- Develop an Echo: If you are not the one interpreting the behavior, you are encouraged to join in and add your voice in a way that is supportive.
You might say - “Thanks for pointing this out. I agree that this language/behavior is offensive and hurtful.”
- Show Support: If the behavior or language was directed at someone or a group that is present, it is important to let the impacted individual(s) know you are there for them.
- Bring in Support: If the situation is such that you don’t feel comfortable interrupting or you did and things escalated, reach out to a trusted adult, your Class Dean, the Equity and Inclusion Coordinator, the Dean of Students, or the Director of Equity and Inclusion.
While all members of the NA community will receive regular education on bias-related incidents and how to interrupt them, if you want to learn more consider actively engaging with one or more of the following Office of Equity and Inclusion programs:
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- MS Affiliated Student Organizations
- US Affiliated Student Organizations
- US Identity Based-Affinity Groups
- Equity and Inclusion Team Open Meetings
How can I report a Bias-Related Incident?
Any member of the Newark Academy community can complete and submit an online Bias-Related Incident Report. There are three reporting forms that can be used for this purpose:
For purposes of consistency, all reports should be completed online. Should a student or employee wish to report in person, they may be assisted by a trusted member of the staff or member of the Bias Response and Education Committee (Bias-REC) while using the appropriate online form.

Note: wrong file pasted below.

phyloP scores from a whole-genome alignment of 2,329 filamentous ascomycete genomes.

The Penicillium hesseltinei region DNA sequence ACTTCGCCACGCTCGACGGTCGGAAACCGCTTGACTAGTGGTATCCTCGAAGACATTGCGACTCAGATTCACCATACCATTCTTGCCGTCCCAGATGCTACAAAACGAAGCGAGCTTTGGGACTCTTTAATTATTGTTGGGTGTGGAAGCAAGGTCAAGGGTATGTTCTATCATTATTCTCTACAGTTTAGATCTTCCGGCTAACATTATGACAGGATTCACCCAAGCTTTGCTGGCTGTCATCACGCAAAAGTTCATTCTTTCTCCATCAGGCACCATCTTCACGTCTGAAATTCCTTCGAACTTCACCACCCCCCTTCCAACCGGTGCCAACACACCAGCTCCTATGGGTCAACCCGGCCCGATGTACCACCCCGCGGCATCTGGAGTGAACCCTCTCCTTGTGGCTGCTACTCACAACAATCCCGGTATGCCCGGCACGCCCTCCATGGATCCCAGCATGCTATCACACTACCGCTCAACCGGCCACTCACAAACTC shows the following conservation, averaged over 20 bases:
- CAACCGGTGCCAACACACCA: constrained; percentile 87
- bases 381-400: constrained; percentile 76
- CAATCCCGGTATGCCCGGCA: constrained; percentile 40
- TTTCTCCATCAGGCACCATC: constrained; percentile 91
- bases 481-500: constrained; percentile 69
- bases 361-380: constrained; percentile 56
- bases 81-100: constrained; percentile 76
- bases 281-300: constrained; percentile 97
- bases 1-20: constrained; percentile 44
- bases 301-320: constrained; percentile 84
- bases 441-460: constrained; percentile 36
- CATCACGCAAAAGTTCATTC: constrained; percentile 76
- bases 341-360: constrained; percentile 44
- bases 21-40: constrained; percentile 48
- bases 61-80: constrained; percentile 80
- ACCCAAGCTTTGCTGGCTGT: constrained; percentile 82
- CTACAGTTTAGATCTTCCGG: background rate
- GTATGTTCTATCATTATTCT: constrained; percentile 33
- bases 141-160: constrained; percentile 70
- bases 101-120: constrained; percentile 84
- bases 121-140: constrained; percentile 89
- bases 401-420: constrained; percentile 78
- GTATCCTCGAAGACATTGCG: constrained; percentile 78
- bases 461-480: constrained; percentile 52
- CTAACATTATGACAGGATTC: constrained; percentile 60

In a timely manner, but no later than 2-3 school-days after a report is filed, a meeting to review the report will be convened by an appropriate member of the Bias Response and Education Committee. The person who completed the report will be contacted as soon as practical following the aforementioned meeting to meet with a representative of the Bias-REC. Similarly, the person accused of engaging in the bias-related act will be contacted (as soon as practical the aforementioned meeting) to meet with members(s) of the Bias-REC.
It is important to note that while the Bias Response and Education Committee investigates incidents of bias, its primary purpose is to respond to bias-related incidents and educate members of the community on acting as “upstanders” and interrupting bias. To that end, the Bias-REC will make recommendations for restorative action and discipline in concert with key members of the administrative team. The Bias-RES aims to complement and work within Newark Academy or with the Newark Academy community to connect impacted parties and communities with appropriate support and resources.
Can a report be submitted anonymously?
Yes, for various reasons, anonymity in reporting will be an option provided to reporters of bias-related incidents. That said, anonymous reporting has limitations and often limits the effectiveness of the response that Newark Academy can implement. So, whenever possible, reporters are strongly encouraged to provide as much information and details as possible to assist with investigation and adjudication of incidents.